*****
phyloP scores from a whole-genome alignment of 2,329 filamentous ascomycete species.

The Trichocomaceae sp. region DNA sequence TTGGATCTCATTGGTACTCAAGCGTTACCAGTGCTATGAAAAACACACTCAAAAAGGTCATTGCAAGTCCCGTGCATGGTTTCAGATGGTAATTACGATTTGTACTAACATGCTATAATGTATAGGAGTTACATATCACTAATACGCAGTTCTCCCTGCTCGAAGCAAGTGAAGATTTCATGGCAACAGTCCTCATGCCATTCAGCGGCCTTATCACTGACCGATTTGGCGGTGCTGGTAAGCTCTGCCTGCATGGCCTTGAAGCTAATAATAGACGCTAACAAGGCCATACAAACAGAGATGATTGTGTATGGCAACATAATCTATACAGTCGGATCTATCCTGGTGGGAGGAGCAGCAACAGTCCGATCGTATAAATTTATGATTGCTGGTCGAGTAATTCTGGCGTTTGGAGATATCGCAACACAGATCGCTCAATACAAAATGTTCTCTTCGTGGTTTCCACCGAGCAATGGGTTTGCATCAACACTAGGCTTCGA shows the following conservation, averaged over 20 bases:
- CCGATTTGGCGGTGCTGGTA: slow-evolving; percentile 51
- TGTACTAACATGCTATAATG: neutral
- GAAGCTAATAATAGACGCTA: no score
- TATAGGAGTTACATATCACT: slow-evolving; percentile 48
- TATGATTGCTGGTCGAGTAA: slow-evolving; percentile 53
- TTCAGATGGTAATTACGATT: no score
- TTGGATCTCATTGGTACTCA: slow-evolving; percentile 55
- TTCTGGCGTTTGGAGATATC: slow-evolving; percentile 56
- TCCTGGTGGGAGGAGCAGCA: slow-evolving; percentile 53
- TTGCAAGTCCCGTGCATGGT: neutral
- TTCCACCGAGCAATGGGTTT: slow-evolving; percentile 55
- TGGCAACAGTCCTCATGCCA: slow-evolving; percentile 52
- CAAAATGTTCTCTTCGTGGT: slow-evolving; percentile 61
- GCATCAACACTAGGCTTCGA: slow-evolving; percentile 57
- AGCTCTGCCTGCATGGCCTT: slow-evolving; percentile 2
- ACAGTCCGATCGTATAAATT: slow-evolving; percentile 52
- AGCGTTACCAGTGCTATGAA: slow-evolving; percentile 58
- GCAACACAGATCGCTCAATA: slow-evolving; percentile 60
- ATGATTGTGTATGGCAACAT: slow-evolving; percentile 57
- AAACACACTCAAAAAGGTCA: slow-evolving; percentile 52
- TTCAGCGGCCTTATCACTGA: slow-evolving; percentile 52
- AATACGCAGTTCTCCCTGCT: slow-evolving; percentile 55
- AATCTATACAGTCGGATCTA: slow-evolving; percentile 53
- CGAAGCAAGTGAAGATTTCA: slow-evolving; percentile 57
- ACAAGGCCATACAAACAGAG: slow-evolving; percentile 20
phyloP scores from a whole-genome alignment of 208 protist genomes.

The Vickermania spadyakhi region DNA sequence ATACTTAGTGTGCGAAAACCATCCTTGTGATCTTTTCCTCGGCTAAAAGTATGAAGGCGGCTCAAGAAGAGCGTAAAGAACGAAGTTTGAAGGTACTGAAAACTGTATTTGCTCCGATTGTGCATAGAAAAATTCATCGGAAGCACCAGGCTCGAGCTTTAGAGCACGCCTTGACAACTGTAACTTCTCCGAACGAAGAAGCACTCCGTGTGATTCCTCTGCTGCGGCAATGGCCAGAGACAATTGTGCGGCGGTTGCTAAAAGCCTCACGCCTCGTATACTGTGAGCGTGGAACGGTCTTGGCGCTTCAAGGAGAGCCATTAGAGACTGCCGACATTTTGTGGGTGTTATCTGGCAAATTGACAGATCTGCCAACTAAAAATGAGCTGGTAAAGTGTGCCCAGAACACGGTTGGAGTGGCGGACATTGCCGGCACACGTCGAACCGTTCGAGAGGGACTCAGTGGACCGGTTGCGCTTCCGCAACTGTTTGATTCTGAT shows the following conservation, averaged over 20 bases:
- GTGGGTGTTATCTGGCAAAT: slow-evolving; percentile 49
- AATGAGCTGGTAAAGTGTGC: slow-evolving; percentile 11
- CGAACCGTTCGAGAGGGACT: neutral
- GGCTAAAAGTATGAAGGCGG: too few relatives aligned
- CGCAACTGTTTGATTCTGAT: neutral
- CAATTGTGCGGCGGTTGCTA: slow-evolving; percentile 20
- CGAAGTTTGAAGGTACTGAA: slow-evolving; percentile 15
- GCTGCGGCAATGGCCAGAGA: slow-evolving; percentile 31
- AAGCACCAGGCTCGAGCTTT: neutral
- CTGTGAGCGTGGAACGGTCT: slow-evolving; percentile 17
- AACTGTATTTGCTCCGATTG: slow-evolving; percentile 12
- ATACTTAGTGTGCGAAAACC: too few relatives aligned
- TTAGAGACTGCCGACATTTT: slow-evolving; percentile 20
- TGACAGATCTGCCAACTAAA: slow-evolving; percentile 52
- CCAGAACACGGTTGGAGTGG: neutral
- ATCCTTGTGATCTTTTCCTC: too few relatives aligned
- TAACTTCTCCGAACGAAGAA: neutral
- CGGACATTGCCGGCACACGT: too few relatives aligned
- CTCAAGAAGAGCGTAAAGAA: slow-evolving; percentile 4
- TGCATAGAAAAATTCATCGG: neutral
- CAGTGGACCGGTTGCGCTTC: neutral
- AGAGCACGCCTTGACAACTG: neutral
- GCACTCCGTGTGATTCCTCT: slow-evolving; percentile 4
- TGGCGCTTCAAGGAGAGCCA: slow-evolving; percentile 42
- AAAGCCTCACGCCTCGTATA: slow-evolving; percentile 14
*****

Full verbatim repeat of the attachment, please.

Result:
phyloP scores from a whole-genome alignment of 2,329 filamentous ascomycete species.

The Trichocomaceae sp. region DNA sequence TTGGATCTCATTGGTACTCAAGCGTTACCAGTGCTATGAAAAACACACTCAAAAAGGTCATTGCAAGTCCCGTGCATGGTTTCAGATGGTAATTACGATTTGTACTAACATGCTATAATGTATAGGAGTTACATATCACTAATACGCAGTTCTCCCTGCTCGAAGCAAGTGAAGATTTCATGGCAACAGTCCTCATGCCATTCAGCGGCCTTATCACTGACCGATTTGGCGGTGCTGGTAAGCTCTGCCTGCATGGCCTTGAAGCTAATAATAGACGCTAACAAGGCCATACAAACAGAGATGATTGTGTATGGCAACATAATCTATACAGTCGGATCTATCCTGGTGGGAGGAGCAGCAACAGTCCGATCGTATAAATTTATGATTGCTGGTCGAGTAATTCTGGCGTTTGGAGATATCGCAACACAGATCGCTCAATACAAAATGTTCTCTTCGTGGTTTCCACCGAGCAATGGGTTTGCATCAACACTAGGCTTCGA shows the following conservation, averaged over 20 bases:
- CCGATTTGGCGGTGCTGGTA: slow-evolving; percentile 51
- TGTACTAACATGCTATAATG: neutral
- GAAGCTAATAATAGACGCTA: no score
- TATAGGAGTTACATATCACT: slow-evolving; percentile 48
- TATGATTGCTGGTCGAGTAA: slow-evolving; percentile 53
- TTCAGATGGTAATTACGATT: no score
- TTGGATCTCATTGGTACTCA: slow-evolving; percentile 55
- TTCTGGCGTTTGGAGATATC: slow-evolving; percentile 56
- TCCTGGTGGGAGGAGCAGCA: slow-evolving; percentile 53
- TTGCAAGTCCCGTGCATGGT: neutral
- TTCCACCGAGCAATGGGTTT: slow-evolving; percentile 55
- TGGCAACAGTCCTCATGCCA: slow-evolving; percentile 52
- CAAAATGTTCTCTTCGTGGT: slow-evolving; percentile 61
- GCATCAACACTAGGCTTCGA: slow-evolving; percentile 57
- AGCTCTGCCTGCATGGCCTT: slow-evolving; percentile 2
- ACAGTCCGATCGTATAAATT: slow-evolving; percentile 52
- AGCGTTACCAGTGCTATGAA: slow-evolving; percentile 58
- GCAACACAGATCGCTCAATA: slow-evolving; percentile 60
- ATGATTGTGTATGGCAACAT: slow-evolving; percentile 57
- AAACACACTCAAAAAGGTCA: slow-evolving; percentile 52
- TTCAGCGGCCTTATCACTGA: slow-evolving; percentile 52
- AATACGCAGTTCTCCCTGCT: slow-evolving; percentile 55
- AATCTATACAGTCGGATCTA: slow-evolving; percentile 53
- CGAAGCAAGTGAAGATTTCA: slow-evolving; percentile 57
- ACAAGGCCATACAAACAGAG: slow-evolving; percentile 20
phyloP scores from a whole-genome alignment of 208 protist genomes.

The Vickermania spadyakhi region DNA sequence ATACTTAGTGTGCGAAAACCATCCTTGTGATCTTTTCCTCGGCTAAAAGTATGAAGGCGGCTCAAGAAGAGCGTAAAGAACGAAGTTTGAAGGTACTGAAAACTGTATTTGCTCCGATTGTGCATAGAAAAATTCATCGGAAGCACCAGGCTCGAGCTTTAGAGCACGCCTTGACAACTGTAACTTCTCCGAACGAAGAAGCACTCCGTGTGATTCCTCTGCTGCGGCAATGGCCAGAGACAATTGTGCGGCGGTTGCTAAAAGCCTCACGCCTCGTATACTGTGAGCGTGGAACGGTCTTGGCGCTTCAAGGAGAGCCATTAGAGACTGCCGACATTTTGTGGGTGTTATCTGGCAAATTGACAGATCTGCCAACTAAAAATGAGCTGGTAAAGTGTGCCCAGAACACGGTTGGAGTGGCGGACATTGCCGGCACACGTCGAACCGTTCGAGAGGGACTCAGTGGACCGGTTGCGCTTCCGCAACTGTTTGATTCTGAT shows the following conservation, averaged over 20 bases:
- GTGGGTGTTATCTGGCAAAT: slow-evolving; percentile 49
- AATGAGCTGGTAAAGTGTGC: slow-evolving; percentile 11
- CGAACCGTTCGAGAGGGACT: neutral
- GGCTAAAAGTATGAAGGCGG: too few relatives aligned
- CGCAACTGTTTGATTCTGAT: neutral
- CAATTGTGCGGCGGTTGCTA: slow-evolving; percentile 20
- CGAAGTTTGAAGGTACTGAA: slow-evolving; percentile 15
- GCTGCGGCAATGGCCAGAGA: slow-evolving; percentile 31
- AAGCACCAGGCTCGAGCTTT: neutral
- CTGTGAGCGTGGAACGGTCT: slow-evolving; percentile 17
- AACTGTATTTGCTCCGATTG: slow-evolving; percentile 12
- ATACTTAGTGTGCGAAAACC: too few relatives aligned
- TTAGAGACTGCCGACATTTT: slow-evolving; percentile 20
- TGACAGATCTGCCAACTAAA: slow-evolving; percentile 52
- CCAGAACACGGTTGGAGTGG: neutral
- ATCCTTGTGATCTTTTCCTC: too few relatives aligned
- TAACTTCTCCGAACGAAGAA: neutral
- CGGACATTGCCGGCACACGT: too few relatives aligned
- CTCAAGAAGAGCGTAAAGAA: slow-evolving; percentile 4
- TGCATAGAAAAATTCATCGG: neutral
- CAGTGGACCGGTTGCGCTTC: neutral
- AGAGCACGCCTTGACAACTG: neutral
- GCACTCCGTGTGATTCCTCT: slow-evolving; percentile 4
- TGGCGCTTCAAGGAGAGCCA: slow-evolving; percentile 42
- AAAGCCTCACGCCTCGTATA: slow-evolving; percentile 14